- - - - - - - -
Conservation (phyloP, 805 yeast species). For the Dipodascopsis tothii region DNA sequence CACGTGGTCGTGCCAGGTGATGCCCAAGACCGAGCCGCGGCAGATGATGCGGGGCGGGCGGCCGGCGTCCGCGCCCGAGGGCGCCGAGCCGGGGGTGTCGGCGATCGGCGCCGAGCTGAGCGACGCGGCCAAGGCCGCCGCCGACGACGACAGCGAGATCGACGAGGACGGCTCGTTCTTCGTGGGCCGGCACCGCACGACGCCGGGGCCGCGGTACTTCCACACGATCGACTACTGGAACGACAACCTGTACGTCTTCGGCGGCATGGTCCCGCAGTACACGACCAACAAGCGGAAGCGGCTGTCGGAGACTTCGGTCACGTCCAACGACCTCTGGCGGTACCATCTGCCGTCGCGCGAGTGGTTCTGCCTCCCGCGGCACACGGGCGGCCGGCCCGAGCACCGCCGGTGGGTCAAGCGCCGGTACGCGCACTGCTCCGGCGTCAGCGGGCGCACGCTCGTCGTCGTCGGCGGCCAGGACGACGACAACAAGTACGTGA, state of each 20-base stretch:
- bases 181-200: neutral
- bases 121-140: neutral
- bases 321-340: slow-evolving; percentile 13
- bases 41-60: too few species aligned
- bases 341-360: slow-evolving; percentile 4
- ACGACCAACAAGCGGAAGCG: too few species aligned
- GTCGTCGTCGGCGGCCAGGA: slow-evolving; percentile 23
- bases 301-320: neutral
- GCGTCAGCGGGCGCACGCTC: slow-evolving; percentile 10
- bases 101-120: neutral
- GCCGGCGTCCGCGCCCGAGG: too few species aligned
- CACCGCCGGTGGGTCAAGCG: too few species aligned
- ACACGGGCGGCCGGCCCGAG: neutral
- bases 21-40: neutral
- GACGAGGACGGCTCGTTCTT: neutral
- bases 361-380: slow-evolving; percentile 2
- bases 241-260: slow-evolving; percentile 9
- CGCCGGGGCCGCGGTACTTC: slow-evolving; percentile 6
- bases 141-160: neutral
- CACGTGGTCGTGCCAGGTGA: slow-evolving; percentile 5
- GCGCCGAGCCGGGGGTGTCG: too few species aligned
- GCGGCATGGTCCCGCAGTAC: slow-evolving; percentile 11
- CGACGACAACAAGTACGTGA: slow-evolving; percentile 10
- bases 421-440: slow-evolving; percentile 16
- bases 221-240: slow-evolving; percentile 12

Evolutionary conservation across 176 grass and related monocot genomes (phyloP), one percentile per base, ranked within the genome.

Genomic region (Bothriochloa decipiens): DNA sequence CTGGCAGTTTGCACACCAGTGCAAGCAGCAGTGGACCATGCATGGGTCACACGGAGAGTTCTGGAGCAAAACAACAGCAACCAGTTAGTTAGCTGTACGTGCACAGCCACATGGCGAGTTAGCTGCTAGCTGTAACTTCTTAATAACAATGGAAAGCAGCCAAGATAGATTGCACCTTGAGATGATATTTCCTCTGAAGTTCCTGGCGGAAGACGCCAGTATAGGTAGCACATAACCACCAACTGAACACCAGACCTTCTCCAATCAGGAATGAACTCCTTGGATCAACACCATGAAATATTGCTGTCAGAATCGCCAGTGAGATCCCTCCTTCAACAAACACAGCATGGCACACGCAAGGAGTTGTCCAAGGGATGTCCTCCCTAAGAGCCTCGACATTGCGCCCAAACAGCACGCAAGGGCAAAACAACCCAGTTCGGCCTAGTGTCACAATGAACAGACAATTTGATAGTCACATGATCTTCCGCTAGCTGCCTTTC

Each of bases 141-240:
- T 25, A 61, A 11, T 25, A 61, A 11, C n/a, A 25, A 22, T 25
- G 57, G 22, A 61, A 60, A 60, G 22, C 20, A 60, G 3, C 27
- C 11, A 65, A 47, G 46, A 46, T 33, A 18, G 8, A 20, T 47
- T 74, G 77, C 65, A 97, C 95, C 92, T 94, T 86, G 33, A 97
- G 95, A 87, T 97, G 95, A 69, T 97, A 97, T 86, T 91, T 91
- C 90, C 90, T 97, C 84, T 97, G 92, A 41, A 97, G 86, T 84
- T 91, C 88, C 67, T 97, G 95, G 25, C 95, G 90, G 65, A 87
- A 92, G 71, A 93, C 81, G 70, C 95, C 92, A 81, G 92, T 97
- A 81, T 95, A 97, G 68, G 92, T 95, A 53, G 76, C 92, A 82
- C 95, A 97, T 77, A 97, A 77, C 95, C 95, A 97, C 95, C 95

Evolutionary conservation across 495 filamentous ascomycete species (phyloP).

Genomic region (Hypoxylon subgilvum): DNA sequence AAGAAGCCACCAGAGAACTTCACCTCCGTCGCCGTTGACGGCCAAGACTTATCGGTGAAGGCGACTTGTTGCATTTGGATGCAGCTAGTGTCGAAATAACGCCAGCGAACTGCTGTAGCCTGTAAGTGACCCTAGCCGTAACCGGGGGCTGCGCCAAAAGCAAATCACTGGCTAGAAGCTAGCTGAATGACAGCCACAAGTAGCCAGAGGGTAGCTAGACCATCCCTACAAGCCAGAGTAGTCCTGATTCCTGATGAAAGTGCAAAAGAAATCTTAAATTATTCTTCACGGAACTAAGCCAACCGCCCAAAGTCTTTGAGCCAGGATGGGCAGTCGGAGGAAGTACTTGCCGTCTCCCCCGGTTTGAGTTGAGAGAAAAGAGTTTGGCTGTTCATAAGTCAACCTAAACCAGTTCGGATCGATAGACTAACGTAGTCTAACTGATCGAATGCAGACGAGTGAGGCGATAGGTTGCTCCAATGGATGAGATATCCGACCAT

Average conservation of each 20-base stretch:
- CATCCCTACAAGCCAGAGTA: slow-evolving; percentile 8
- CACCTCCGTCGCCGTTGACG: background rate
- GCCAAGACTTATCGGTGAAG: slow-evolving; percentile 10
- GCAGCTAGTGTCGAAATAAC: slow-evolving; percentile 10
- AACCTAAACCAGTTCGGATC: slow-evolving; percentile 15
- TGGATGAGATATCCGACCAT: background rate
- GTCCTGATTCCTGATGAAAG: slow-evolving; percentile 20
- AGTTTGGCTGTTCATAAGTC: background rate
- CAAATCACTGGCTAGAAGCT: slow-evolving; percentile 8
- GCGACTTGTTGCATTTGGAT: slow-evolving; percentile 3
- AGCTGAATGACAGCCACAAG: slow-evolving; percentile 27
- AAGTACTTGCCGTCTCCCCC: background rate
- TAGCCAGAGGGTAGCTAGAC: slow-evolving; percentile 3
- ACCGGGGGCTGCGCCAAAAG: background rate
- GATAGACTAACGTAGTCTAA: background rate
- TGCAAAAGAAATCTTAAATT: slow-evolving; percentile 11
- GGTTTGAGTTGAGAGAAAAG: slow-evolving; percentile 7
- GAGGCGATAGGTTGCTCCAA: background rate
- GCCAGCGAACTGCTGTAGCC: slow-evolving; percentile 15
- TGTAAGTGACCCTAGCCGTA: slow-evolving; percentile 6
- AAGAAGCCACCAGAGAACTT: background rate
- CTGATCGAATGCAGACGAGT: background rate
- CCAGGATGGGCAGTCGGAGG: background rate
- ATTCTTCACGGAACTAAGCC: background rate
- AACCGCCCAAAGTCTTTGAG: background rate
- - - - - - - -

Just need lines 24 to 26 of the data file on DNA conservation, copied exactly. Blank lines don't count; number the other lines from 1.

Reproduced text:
- CGACGACAACAAGTACGTGA: slow-evolving; percentile 10
- bases 421-440: slow-evolving; percentile 16
- bases 221-240: slow-evolving; percentile 12